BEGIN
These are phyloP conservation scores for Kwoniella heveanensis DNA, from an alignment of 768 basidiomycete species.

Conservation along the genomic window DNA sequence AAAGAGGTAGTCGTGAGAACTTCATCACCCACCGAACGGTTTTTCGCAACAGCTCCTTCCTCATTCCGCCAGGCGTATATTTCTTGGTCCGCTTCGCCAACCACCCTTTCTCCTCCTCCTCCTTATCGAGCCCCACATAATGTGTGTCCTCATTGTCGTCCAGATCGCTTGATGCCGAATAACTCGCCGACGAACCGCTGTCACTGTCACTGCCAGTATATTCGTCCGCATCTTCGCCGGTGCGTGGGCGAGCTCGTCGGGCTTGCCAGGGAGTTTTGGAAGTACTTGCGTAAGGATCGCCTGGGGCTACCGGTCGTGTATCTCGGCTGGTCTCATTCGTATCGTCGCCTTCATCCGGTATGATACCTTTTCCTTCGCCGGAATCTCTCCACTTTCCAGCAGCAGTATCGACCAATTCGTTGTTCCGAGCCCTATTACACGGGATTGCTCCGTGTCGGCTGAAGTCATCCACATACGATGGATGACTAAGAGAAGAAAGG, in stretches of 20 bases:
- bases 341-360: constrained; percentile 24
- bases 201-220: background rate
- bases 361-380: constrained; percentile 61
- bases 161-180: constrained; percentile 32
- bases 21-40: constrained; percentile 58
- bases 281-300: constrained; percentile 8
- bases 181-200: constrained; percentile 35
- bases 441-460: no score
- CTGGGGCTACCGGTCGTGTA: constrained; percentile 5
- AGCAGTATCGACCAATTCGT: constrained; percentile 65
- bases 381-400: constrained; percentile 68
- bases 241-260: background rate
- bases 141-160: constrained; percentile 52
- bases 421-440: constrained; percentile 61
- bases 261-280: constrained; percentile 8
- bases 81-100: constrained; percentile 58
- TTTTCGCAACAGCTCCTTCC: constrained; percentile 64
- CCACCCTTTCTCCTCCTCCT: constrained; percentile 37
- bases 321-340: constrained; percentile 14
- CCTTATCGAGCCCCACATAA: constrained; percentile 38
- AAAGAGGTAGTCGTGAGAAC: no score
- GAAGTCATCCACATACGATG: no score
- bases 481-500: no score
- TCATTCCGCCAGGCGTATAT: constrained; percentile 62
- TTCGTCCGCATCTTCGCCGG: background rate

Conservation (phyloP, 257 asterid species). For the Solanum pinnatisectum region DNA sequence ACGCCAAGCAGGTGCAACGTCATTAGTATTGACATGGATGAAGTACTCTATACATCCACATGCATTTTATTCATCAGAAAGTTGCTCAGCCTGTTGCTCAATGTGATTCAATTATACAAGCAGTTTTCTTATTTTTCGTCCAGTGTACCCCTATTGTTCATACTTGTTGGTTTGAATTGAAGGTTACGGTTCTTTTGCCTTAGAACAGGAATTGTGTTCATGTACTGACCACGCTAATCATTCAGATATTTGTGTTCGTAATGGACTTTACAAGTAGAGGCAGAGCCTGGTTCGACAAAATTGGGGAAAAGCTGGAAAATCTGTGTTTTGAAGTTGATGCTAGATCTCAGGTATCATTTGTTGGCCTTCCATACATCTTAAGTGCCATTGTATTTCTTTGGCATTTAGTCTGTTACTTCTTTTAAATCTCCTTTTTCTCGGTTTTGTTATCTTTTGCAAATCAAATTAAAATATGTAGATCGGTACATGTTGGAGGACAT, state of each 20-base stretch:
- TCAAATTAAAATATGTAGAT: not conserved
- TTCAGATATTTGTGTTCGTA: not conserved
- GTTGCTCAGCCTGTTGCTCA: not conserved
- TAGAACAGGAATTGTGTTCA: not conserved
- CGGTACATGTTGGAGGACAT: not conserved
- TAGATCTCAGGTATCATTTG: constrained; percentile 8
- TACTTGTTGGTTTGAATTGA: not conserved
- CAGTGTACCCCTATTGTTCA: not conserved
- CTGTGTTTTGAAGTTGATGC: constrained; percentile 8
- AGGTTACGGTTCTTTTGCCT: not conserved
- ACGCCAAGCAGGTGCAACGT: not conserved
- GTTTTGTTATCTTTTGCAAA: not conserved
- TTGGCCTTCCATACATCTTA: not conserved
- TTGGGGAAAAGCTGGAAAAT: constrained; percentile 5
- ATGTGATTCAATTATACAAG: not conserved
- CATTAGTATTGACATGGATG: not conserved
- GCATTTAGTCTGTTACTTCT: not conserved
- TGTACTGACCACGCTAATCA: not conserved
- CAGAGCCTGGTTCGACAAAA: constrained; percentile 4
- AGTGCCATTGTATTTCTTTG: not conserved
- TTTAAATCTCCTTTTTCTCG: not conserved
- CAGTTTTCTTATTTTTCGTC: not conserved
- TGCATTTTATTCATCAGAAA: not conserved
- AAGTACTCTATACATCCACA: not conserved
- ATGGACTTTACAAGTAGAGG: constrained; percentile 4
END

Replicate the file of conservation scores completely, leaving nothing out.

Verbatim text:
These are phyloP conservation scores for Kwoniella heveanensis DNA, from an alignment of 768 basidiomycete species.

Conservation along the genomic window DNA sequence AAAGAGGTAGTCGTGAGAACTTCATCACCCACCGAACGGTTTTTCGCAACAGCTCCTTCCTCATTCCGCCAGGCGTATATTTCTTGGTCCGCTTCGCCAACCACCCTTTCTCCTCCTCCTCCTTATCGAGCCCCACATAATGTGTGTCCTCATTGTCGTCCAGATCGCTTGATGCCGAATAACTCGCCGACGAACCGCTGTCACTGTCACTGCCAGTATATTCGTCCGCATCTTCGCCGGTGCGTGGGCGAGCTCGTCGGGCTTGCCAGGGAGTTTTGGAAGTACTTGCGTAAGGATCGCCTGGGGCTACCGGTCGTGTATCTCGGCTGGTCTCATTCGTATCGTCGCCTTCATCCGGTATGATACCTTTTCCTTCGCCGGAATCTCTCCACTTTCCAGCAGCAGTATCGACCAATTCGTTGTTCCGAGCCCTATTACACGGGATTGCTCCGTGTCGGCTGAAGTCATCCACATACGATGGATGACTAAGAGAAGAAAGG, in stretches of 20 bases:
- bases 341-360: constrained; percentile 24
- bases 201-220: background rate
- bases 361-380: constrained; percentile 61
- bases 161-180: constrained; percentile 32
- bases 21-40: constrained; percentile 58
- bases 281-300: constrained; percentile 8
- bases 181-200: constrained; percentile 35
- bases 441-460: no score
- CTGGGGCTACCGGTCGTGTA: constrained; percentile 5
- AGCAGTATCGACCAATTCGT: constrained; percentile 65
- bases 381-400: constrained; percentile 68
- bases 241-260: background rate
- bases 141-160: constrained; percentile 52
- bases 421-440: constrained; percentile 61
- bases 261-280: constrained; percentile 8
- bases 81-100: constrained; percentile 58
- TTTTCGCAACAGCTCCTTCC: constrained; percentile 64
- CCACCCTTTCTCCTCCTCCT: constrained; percentile 37
- bases 321-340: constrained; percentile 14
- CCTTATCGAGCCCCACATAA: constrained; percentile 38
- AAAGAGGTAGTCGTGAGAAC: no score
- GAAGTCATCCACATACGATG: no score
- bases 481-500: no score
- TCATTCCGCCAGGCGTATAT: constrained; percentile 62
- TTCGTCCGCATCTTCGCCGG: background rate

Conservation (phyloP, 257 asterid species). For the Solanum pinnatisectum region DNA sequence ACGCCAAGCAGGTGCAACGTCATTAGTATTGACATGGATGAAGTACTCTATACATCCACATGCATTTTATTCATCAGAAAGTTGCTCAGCCTGTTGCTCAATGTGATTCAATTATACAAGCAGTTTTCTTATTTTTCGTCCAGTGTACCCCTATTGTTCATACTTGTTGGTTTGAATTGAAGGTTACGGTTCTTTTGCCTTAGAACAGGAATTGTGTTCATGTACTGACCACGCTAATCATTCAGATATTTGTGTTCGTAATGGACTTTACAAGTAGAGGCAGAGCCTGGTTCGACAAAATTGGGGAAAAGCTGGAAAATCTGTGTTTTGAAGTTGATGCTAGATCTCAGGTATCATTTGTTGGCCTTCCATACATCTTAAGTGCCATTGTATTTCTTTGGCATTTAGTCTGTTACTTCTTTTAAATCTCCTTTTTCTCGGTTTTGTTATCTTTTGCAAATCAAATTAAAATATGTAGATCGGTACATGTTGGAGGACAT, state of each 20-base stretch:
- TCAAATTAAAATATGTAGAT: not conserved
- TTCAGATATTTGTGTTCGTA: not conserved
- GTTGCTCAGCCTGTTGCTCA: not conserved
- TAGAACAGGAATTGTGTTCA: not conserved
- CGGTACATGTTGGAGGACAT: not conserved
- TAGATCTCAGGTATCATTTG: constrained; percentile 8
- TACTTGTTGGTTTGAATTGA: not conserved
- CAGTGTACCCCTATTGTTCA: not conserved
- CTGTGTTTTGAAGTTGATGC: constrained; percentile 8
- AGGTTACGGTTCTTTTGCCT: not conserved
- ACGCCAAGCAGGTGCAACGT: not conserved
- GTTTTGTTATCTTTTGCAAA: not conserved
- TTGGCCTTCCATACATCTTA: not conserved
- TTGGGGAAAAGCTGGAAAAT: constrained; percentile 5
- ATGTGATTCAATTATACAAG: not conserved
- CATTAGTATTGACATGGATG: not conserved
- GCATTTAGTCTGTTACTTCT: not conserved
- TGTACTGACCACGCTAATCA: not conserved
- CAGAGCCTGGTTCGACAAAA: constrained; percentile 4
- AGTGCCATTGTATTTCTTTG: not conserved
- TTTAAATCTCCTTTTTCTCG: not conserved
- CAGTTTTCTTATTTTTCGTC: not conserved
- TGCATTTTATTCATCAGAAA: not conserved
- AAGTACTCTATACATCCACA: not conserved
- ATGGACTTTACAAGTAGAGG: constrained; percentile 4